30 Jul 2008
Integration with other companies is now Pirelli's strategy for growth in optoelectronics.
Five months after Pirelli formed PGT Photonics by merging its photonics business unit with the optical innovation division of Pirelli Labs, the company has announced a strategic alliance with InP chip manufacturer CyOptics and indicated that such mergers will be its future tactic for expansion.
"This investment is coherent with Pirelli's strategy to grow in photonics through integration with other companies in similar businesses," said Pirelli chairman Marco Tronchetti Provera. "We strongly believe in the potential of this transaction, which allows for joining two advanced and complementary technologies and creating a leading-edge company in the optical sector."
$20 million from Pirelli will see the Italian giant take a 30% share in CyOptics, with the two companies set to work together on photonic integrated circuits (PICs) and tunable transmitter sub-assemblies. Pirelli will bring "substantial and broad investment in silicon-based photonics" to the table, according to the company.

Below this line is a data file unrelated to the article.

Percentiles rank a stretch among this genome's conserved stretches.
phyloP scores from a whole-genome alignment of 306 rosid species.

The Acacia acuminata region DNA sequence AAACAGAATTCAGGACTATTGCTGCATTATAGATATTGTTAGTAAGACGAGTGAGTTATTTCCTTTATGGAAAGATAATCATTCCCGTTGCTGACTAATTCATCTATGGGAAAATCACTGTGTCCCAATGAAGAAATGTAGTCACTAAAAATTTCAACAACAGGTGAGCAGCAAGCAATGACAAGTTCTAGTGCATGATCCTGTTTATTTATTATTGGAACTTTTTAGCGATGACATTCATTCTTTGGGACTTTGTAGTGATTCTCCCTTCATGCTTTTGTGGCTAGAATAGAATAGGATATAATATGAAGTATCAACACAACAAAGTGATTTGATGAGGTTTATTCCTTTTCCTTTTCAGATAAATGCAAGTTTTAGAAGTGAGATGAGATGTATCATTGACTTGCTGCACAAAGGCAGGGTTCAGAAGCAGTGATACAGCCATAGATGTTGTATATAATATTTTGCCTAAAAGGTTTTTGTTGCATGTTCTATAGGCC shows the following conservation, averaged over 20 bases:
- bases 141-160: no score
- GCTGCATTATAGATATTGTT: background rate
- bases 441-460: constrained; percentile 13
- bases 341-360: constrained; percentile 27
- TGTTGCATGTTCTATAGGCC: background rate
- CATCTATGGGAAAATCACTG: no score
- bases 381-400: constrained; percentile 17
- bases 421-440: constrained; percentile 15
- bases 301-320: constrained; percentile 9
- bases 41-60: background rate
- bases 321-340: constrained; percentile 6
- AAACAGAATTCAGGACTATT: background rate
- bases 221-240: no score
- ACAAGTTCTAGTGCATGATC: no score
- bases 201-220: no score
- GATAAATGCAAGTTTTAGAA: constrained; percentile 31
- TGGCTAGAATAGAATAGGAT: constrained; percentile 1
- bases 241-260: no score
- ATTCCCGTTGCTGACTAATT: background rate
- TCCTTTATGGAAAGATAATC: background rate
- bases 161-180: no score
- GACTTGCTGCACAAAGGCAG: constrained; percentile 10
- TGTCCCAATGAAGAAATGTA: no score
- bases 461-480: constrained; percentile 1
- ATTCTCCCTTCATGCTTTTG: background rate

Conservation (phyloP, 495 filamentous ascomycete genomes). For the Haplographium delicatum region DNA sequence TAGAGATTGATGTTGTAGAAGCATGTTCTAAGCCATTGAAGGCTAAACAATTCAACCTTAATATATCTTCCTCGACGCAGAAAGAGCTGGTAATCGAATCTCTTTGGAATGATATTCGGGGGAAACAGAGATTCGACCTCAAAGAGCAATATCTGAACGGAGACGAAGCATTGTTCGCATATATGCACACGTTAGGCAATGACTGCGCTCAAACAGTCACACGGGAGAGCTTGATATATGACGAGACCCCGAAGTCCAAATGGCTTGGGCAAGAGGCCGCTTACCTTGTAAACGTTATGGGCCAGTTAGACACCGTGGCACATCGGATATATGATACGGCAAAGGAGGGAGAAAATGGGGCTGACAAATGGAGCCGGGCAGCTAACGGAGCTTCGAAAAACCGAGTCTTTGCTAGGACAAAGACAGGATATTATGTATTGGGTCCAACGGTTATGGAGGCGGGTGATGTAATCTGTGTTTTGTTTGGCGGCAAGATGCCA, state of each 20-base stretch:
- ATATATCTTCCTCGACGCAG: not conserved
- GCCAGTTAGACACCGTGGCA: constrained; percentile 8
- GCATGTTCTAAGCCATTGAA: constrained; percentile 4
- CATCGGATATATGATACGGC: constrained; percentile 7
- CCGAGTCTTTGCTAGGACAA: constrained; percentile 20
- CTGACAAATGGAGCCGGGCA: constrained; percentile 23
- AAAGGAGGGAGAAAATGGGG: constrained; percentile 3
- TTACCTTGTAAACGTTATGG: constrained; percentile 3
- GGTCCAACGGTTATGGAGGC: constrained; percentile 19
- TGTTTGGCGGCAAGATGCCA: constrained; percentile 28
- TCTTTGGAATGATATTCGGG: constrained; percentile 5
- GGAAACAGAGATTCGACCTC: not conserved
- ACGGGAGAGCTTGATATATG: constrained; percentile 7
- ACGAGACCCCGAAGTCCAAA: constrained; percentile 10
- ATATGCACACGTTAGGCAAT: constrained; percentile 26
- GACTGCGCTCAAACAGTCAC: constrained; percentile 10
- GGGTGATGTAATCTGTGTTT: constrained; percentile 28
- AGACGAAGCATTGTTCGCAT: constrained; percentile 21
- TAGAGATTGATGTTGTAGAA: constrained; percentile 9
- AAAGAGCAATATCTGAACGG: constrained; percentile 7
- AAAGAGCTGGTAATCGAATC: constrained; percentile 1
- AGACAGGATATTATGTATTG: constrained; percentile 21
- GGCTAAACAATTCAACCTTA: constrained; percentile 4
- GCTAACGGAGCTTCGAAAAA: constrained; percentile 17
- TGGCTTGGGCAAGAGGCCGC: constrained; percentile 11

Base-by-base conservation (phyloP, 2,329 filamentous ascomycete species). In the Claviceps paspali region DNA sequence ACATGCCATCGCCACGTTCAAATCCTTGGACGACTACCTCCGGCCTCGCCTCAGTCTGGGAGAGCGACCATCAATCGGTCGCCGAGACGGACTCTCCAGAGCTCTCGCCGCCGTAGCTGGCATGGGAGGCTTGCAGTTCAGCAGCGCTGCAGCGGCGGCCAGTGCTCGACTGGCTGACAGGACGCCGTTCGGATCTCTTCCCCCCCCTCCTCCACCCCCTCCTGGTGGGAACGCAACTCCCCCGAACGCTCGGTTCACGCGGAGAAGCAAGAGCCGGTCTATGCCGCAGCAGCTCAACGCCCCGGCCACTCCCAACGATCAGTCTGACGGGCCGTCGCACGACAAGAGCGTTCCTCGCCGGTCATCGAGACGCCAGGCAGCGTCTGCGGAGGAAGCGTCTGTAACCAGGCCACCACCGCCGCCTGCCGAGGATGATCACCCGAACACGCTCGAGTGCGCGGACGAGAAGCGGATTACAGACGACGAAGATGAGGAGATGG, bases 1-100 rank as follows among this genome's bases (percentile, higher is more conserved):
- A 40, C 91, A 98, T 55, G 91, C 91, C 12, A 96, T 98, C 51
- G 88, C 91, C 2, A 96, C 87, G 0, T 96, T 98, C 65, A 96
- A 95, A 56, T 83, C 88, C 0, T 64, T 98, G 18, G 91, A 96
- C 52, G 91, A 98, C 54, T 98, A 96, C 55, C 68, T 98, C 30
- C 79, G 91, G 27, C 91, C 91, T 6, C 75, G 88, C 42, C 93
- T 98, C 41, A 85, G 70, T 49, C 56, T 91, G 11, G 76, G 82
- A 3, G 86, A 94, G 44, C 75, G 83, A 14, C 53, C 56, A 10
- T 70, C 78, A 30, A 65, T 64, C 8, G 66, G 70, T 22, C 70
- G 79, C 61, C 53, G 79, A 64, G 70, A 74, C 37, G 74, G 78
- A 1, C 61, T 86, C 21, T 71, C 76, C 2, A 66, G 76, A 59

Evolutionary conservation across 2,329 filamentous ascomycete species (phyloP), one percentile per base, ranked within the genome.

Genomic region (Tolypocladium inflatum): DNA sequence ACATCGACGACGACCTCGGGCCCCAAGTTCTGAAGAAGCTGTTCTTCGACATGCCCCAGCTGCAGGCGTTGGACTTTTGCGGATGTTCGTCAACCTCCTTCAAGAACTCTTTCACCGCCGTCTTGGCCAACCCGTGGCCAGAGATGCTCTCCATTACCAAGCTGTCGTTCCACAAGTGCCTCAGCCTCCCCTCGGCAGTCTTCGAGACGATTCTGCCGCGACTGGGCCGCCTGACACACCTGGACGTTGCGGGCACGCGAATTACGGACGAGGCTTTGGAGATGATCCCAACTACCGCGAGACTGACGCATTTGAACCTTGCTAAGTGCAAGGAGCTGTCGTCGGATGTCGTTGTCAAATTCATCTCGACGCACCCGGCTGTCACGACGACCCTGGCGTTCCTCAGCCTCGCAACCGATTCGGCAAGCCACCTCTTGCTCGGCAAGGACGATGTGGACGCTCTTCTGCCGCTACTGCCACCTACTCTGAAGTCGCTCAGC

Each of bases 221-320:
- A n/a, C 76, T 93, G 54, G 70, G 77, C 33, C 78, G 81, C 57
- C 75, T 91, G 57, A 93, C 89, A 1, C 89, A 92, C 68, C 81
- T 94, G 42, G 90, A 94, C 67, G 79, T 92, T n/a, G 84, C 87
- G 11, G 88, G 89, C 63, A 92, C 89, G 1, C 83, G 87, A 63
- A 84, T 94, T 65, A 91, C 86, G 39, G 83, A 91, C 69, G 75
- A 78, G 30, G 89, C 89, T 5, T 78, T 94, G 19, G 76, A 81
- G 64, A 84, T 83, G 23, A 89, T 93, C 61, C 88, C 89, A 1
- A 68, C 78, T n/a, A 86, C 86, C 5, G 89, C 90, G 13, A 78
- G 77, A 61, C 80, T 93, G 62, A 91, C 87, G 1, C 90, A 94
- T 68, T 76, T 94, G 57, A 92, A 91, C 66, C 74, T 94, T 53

Pirelli's decision marks the return of the Italian company to the sector, eight years after it sold its optical components business to Corning. In September 2000, at the height of the fibre-optic technology boom, Pirelli's optical components division was a key supplier of the 980 nm GaAs-based pump lasers that power the erbium-doped fibre amplifiers (EDFAs) used in long-haul submarine networks. Then, in a deal that epitomized the freakish nature of the technology bubble, US-based optical fibre manufacturer Corning bought the Pirelli business for a cool $3.6 billion. In cash.
At the time, Corning's own Lasertron subsidiary also produced 980 nm pump lasers, although it was focused on terrestrial applications. Corning, which saw the Pirelli division as a complementary fit to its existing operation, then planned a huge expansion of the Lasertron business.
That expansion never happened, and three years later Corning sold off much of its optical components division to Avanex at a huge loss, before the latter then passed them on to 3S Photonics in 2007.
Although telecommunications is the focus again, Pirelli's return to the compounds industry does not revolve around 980 nm pump lasers, which are now the preserve of only a handful of companies and dominated by JDSU.
This time Pirelli is investing in much more complex optical component technology under development at CyOptics, a company that itself benefited from the burst telecoms bubble when it inherited high-quality InP expertise honed at Bell Labs and developed further at Lucent Technologies and TriQuint Semiconductor.
Pirelli's business strategy was proved comprehensively right in 2000; perhaps the company's re-emergence in compounds is a sign of things to come in 2008.